Friday, May 07, 2010

I'm not telling

I'm getting two manuscripts edited at the same time. One is my first novel, which never got a proper edit in the first place. I asked my publisher if she was planning to format Unbinding the Stone for Kindle and she said she didn't have the book in Word form. I do, of course. Well, maybe not 'of course', apparently there are authors out there who delete their files when they get published, which strikes me as odd. I still have all the edits of my books. Anyway, once the possibility of sending her my book doc was raised, getting it revised and recovered was a short step away. I'd been pushing for it, even offered to pay for it, since the cover and back blurb are pretty bad and don't say anything about the book. In addition the thing will actually become more profitable for her, so what's not to love.

My editor did the first 180 pages and said, "Do like that for the rest." Not sure what came up, but it was something in the way of a favor anyway so I can't complain much if she stopped 40% through. Besides, the book is 10 years old now, I'm changed as a writer and will probably do well enough on my own. The hard part will be not changing the tone of the book.

My other editor was removed from the project. In fact he was removed from all projects, if you know what I mean. He told me to remove 'was' and 'were', since my publisher hated those words (like I didn't know that), but otherwise my MS was completely perfect.

I believed this.

The senior editor promised me a proper edit when I finished with that little chore. My publisher offered my son a job as editor of the SF/F branch. Seems she had an opening.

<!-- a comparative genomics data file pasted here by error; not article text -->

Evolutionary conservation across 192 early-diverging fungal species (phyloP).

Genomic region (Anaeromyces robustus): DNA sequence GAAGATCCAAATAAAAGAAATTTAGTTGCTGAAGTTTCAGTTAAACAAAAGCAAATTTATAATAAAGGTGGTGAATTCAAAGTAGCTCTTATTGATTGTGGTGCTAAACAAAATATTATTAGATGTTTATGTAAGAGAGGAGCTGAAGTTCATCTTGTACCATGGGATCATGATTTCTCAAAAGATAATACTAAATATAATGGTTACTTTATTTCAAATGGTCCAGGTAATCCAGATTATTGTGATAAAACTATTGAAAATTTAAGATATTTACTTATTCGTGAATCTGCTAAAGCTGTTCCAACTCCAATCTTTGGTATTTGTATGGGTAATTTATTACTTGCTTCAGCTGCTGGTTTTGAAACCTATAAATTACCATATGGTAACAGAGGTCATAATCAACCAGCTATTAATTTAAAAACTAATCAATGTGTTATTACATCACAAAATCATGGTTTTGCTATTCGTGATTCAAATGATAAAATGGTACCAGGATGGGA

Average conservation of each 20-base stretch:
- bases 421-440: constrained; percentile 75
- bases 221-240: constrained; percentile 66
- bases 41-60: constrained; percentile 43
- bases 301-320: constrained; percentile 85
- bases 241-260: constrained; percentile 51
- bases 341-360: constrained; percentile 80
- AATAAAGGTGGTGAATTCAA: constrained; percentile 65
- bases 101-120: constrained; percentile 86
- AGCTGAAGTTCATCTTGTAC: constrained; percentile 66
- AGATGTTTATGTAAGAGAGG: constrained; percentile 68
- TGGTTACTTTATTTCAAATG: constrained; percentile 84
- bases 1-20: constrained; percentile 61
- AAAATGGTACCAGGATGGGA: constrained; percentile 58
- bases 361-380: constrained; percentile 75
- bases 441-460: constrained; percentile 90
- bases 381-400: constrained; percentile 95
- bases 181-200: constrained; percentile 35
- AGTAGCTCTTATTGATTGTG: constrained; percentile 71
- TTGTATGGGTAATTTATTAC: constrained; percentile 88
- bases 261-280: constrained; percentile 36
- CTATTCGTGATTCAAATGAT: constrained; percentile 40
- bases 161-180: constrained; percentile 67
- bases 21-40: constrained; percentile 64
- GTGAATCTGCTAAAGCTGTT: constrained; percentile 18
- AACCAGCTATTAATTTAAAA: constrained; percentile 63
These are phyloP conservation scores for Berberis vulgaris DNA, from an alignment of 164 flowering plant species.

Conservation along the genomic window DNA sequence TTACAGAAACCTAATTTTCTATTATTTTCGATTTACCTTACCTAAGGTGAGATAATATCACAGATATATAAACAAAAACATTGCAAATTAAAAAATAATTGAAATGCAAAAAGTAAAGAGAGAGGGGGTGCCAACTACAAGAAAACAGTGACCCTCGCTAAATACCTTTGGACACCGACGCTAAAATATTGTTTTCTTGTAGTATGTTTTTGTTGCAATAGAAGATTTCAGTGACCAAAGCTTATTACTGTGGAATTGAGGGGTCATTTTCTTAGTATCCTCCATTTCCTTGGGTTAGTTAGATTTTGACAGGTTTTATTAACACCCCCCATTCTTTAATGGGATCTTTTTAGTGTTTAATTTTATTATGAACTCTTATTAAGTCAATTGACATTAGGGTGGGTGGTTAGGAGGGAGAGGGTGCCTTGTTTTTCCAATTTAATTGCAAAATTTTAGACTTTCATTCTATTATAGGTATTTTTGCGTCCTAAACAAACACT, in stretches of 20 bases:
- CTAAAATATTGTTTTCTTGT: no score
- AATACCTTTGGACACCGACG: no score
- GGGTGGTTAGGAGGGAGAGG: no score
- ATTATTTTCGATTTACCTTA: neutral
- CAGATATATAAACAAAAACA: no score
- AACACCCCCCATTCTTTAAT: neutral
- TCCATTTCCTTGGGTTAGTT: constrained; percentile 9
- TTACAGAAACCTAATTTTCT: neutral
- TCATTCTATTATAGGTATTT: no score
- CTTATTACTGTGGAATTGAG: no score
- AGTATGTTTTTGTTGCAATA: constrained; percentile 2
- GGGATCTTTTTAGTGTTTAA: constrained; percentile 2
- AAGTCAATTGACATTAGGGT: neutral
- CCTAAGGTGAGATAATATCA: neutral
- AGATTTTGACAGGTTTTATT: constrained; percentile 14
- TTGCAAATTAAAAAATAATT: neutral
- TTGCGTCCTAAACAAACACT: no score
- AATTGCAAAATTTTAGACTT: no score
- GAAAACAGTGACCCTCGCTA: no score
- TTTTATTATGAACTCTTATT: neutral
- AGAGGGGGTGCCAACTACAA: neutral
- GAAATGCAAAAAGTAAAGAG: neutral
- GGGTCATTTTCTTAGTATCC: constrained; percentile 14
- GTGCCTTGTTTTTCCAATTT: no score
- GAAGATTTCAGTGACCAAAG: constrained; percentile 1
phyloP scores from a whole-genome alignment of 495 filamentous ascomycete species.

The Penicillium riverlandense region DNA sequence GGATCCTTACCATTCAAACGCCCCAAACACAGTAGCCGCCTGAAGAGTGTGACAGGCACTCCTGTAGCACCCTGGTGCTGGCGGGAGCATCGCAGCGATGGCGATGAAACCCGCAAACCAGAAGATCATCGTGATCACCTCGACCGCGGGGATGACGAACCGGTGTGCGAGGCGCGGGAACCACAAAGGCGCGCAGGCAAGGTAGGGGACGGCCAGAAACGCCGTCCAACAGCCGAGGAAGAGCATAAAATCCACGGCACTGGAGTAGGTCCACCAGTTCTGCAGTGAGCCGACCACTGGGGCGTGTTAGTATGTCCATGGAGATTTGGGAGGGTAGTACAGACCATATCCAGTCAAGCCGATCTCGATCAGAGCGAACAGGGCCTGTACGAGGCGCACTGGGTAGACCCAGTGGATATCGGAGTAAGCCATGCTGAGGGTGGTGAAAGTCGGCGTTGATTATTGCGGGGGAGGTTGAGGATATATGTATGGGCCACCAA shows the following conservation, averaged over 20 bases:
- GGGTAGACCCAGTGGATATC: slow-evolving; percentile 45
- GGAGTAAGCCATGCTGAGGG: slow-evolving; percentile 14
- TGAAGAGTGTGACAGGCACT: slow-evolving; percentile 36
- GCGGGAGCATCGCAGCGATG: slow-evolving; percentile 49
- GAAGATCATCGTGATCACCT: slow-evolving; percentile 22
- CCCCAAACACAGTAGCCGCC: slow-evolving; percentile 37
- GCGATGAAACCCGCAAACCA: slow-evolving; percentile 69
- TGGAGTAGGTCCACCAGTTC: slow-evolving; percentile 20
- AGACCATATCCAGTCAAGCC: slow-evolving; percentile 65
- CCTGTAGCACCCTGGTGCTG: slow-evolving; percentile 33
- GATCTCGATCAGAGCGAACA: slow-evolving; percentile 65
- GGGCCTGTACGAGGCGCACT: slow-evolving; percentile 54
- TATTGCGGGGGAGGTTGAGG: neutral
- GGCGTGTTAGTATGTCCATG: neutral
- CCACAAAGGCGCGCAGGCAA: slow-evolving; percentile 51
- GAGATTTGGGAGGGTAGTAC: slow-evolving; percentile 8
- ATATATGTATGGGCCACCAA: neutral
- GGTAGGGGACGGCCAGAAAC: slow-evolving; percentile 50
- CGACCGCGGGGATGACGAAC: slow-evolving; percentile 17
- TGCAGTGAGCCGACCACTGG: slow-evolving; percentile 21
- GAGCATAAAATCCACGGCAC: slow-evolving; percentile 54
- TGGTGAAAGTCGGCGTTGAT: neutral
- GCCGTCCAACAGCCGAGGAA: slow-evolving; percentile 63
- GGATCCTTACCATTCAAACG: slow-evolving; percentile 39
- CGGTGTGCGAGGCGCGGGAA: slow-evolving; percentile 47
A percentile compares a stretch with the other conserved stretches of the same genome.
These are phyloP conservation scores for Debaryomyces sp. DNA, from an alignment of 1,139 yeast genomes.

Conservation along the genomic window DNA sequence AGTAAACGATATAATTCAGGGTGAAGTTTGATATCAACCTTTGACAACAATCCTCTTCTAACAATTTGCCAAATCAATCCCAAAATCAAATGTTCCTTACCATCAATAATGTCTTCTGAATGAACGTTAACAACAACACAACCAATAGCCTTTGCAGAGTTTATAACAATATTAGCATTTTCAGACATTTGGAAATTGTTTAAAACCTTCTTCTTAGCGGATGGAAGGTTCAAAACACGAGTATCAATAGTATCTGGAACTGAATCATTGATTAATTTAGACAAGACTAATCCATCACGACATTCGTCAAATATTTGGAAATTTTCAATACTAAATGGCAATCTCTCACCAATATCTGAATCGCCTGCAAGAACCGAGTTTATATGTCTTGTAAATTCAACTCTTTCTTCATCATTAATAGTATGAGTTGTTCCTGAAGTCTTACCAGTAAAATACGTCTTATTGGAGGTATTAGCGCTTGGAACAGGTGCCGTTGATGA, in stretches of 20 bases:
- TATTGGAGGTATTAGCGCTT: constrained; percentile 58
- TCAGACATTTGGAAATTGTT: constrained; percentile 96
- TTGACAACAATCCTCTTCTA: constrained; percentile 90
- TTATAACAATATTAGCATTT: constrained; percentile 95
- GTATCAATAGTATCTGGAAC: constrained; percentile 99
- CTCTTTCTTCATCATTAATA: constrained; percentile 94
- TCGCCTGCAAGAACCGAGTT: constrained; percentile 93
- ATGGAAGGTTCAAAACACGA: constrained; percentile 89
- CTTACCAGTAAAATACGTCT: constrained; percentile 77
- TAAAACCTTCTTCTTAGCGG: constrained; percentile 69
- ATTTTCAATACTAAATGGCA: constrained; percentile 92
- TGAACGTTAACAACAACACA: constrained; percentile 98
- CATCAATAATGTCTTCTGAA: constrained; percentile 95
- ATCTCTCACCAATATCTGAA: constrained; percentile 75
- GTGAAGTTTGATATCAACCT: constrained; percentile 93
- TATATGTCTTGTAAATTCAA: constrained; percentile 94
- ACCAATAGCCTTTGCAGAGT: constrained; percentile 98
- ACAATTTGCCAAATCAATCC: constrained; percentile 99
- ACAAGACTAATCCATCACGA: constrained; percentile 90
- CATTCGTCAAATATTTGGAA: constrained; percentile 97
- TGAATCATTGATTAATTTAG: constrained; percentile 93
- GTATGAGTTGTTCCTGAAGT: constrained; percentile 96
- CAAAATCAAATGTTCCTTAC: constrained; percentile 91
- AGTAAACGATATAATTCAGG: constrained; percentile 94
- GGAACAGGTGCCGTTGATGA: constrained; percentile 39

So I spent a few days doing a word search for 'was' and trolling through my book, St. Martin's Moon, trying to get rid of whatever I could find. It's not as easy as it sounds, you know. Finding it is easy, but to get rid of it, I have to read the text and decide how to do it. What other words have to change to accomodate the change in verb? How do the new words change the meaning of the sentence? How does the new sentence afffect the whole paragraph? It can be quite a workout.

But I recall one bright spot, a line that was pure 'tell', that I turned into pure 'show'. My hero was looking through a database trying to find a Western with mad scientists in it (don't ask, just read the book)(when it comes out), and he accidentally trips over their horror movie listing. It's quite extensive. He was impressed by it. There was even a line, 'This was an impressive list.'

Like I said, pure 'tell'. But for most of the book he'd been making obscure movie references, and as I was looking at the 'was' in the middle of this dull sentence, a new sentence popped into my head:
"Impressive," he thought to himself in a deep mental voice, "Most impressive."
Which is pure 'show', fits the character, is familiar without necessarily being obvious, and suits the tone of the book. For those of you who don't know it, it's the line Darth Vader says after Luke escapes his trap by leaping twenty feet straight up. You would not believe the bits of dialog and song lyrics I have floating around in the back of my head, waiting for opportunities like this.

Anyway, thus endeth the lesson for today. Anyone who needs an example of 'show, don't tell', please feel free to use it. I have 400 pages of book 1 to plow through.